Availability of data and material

The dataset supporting the conclusions of this article is included within the article and its additional files.

Authors’ contributions

AEA and DKM were involved in the designing, analyzing, and writing stages of the study. ASA, AMA, AMA, and HMM were involved in revising and drafting the manuscript. MA and YZA were involved in data cleaning, preparation, and analysis. All authors have read and approved the final manuscript.

Competing interests

The authors declare that they have no competing interests.

Ethics approval and consent to participate

Ethical approval was received from the Ministry of Health, Kingdom of Saudi Arabia (IRB Log No-15-247E) and King Abdullah International Medical Research Center, Research Protocol (RC12/127/R). Informed consent was obtained from all individual participants included in the study.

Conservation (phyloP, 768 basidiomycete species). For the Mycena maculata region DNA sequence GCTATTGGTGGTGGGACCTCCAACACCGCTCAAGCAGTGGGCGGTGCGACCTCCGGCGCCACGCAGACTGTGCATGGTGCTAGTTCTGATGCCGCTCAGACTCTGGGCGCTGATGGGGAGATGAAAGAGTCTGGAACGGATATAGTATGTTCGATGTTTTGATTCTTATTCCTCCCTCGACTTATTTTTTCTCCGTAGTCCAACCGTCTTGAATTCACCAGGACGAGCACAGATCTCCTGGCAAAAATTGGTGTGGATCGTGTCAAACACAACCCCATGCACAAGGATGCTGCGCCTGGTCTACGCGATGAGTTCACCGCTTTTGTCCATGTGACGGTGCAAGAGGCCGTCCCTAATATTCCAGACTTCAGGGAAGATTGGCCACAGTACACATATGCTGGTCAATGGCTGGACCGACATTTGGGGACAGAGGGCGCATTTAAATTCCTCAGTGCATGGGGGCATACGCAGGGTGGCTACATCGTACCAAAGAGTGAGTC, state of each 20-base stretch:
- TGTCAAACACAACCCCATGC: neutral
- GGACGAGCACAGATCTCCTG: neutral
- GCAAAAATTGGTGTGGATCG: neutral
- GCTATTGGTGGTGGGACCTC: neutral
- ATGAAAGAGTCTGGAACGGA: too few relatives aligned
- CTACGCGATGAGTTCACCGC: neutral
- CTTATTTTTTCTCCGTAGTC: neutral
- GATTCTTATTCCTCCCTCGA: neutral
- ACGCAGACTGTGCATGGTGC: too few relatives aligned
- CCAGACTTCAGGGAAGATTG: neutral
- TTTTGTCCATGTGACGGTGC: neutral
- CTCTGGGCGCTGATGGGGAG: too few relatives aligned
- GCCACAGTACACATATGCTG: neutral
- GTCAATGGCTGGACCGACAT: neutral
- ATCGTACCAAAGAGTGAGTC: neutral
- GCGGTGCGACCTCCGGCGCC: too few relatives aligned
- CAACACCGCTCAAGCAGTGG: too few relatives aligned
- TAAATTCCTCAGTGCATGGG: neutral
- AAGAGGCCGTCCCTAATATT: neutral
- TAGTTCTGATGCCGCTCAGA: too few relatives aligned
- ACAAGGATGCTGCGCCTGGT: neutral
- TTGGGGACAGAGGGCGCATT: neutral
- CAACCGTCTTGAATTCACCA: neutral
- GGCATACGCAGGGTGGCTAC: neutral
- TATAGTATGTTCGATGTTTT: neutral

Author information

Correspondence to Anwar E. Ahmed.

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Keywords

  • Sickle cell disease
  • Emergency department visits
  • Pain
  • Inherited anemia
  • Quality of life